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Thursday, April 23, 2015|
The Most Underpaid Fundster CEO Is Not Who You Think
Given the pervasive coverage this week of Larry Fink's $23.9-million 2014 payday, you could be forgiven for thinking that the BlackRock [profile] chief is grossly overpaid. Indeed, a trade publication's new poll has 70 percent of fundsters agreeing that top executives' pay is out of whack in the industry. Yet if you compare CEO pay to profits or assets under management, the story looks very different ... and very varied.
MFWire dug through the most-recent available (2014 in many cases, but 2013 or fiscal 2014 in some) CEO compensation data from proxy filings and the like filed by 19 publicly-traded mutual fund shops who collectively managed a little more than $10 trillion in AUM. MFWire then pulled in the shops' AUM and net income figures (corresponding to the compensation period in question), and compared those figures to the compensation figures. The results are in the table below.
To sum up the table, yes, Fink's compensation ($23.9 million) is higher than that for most of the other CEOs on the list, save Mario Gabelli ($85 million in 2013) of Gamco [profile]. Yet when you translate CEO compensation into a percentage of the firm's net income, Fink is actually the second-most underpaid CEO on the list, behind only Greg Johnson of Franklin Templeton [profile].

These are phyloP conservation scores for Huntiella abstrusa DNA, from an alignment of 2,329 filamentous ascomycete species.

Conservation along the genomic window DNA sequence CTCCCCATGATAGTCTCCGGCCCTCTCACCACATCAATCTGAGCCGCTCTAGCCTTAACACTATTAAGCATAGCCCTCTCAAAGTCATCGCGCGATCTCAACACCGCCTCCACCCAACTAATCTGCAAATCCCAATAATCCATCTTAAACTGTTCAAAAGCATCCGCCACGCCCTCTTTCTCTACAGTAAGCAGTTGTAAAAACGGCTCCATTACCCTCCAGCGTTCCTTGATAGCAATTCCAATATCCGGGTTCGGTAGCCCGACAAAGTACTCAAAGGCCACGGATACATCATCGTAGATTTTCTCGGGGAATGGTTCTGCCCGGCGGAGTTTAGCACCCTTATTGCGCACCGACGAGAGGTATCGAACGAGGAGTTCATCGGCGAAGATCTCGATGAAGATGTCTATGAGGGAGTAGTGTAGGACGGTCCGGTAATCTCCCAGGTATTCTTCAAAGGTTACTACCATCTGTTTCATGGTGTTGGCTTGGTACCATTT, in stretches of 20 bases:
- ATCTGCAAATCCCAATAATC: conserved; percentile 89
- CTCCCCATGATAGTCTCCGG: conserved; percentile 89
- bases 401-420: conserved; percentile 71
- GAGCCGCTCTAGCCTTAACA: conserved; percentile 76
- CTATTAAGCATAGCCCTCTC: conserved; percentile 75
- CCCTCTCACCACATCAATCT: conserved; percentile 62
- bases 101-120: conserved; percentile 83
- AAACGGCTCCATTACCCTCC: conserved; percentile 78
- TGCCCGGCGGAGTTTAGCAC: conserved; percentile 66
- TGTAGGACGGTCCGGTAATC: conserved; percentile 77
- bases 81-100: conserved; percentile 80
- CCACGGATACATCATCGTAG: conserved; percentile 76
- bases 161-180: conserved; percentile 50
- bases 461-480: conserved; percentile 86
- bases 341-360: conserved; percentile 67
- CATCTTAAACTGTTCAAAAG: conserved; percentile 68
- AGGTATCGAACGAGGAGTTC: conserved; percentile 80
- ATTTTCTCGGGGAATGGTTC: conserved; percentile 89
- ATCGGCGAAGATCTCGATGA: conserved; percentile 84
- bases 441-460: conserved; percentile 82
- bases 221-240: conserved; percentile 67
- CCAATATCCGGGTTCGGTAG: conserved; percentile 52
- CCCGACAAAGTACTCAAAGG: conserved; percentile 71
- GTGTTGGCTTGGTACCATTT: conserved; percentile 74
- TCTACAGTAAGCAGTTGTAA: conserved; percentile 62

If you're still thinking that Fink or any of the others on this list earns too much, remember this: in November, Bloomberg reported that Bill Gross (since departed to Janus) earned a $290-million bonus from Pimco in 2013. That's more than the $243.8 million that these 19 CEOs earned combined.
On the other hand, retail pays a lot less. Wal-Mart CEO Doug McMillon earned $26 million last year, while the retail giant earned $16 billion. That pay level translates into 0.163 percent of Wal-mart's net income, a rate 4.44 times lower than Fink.
Bloomberg, InvestmentNews, and the Wall Street Journal were some of the publications that highlighted Fink's pay.
3A note on Manning and Napier's numbers: Manning reports two different net income figures, which lead to dramatically different estimations CEO-comp-as-a-percentage-of-net-income. In the table above, MFWire used Manning's 2013 "net income ... attributable to Manning & Napier, Inc." of $2.656 million, which translates its CEO's compensation into 227 percent of net income. Yet Manning also reports "Net income (loss) attributable to controlling and noncontrolling interests", $76.941 million for 2013, and that translates its CEO comp into 7.85 percent of net income.
Printed from: MFWire.com/story.asp?s=51604
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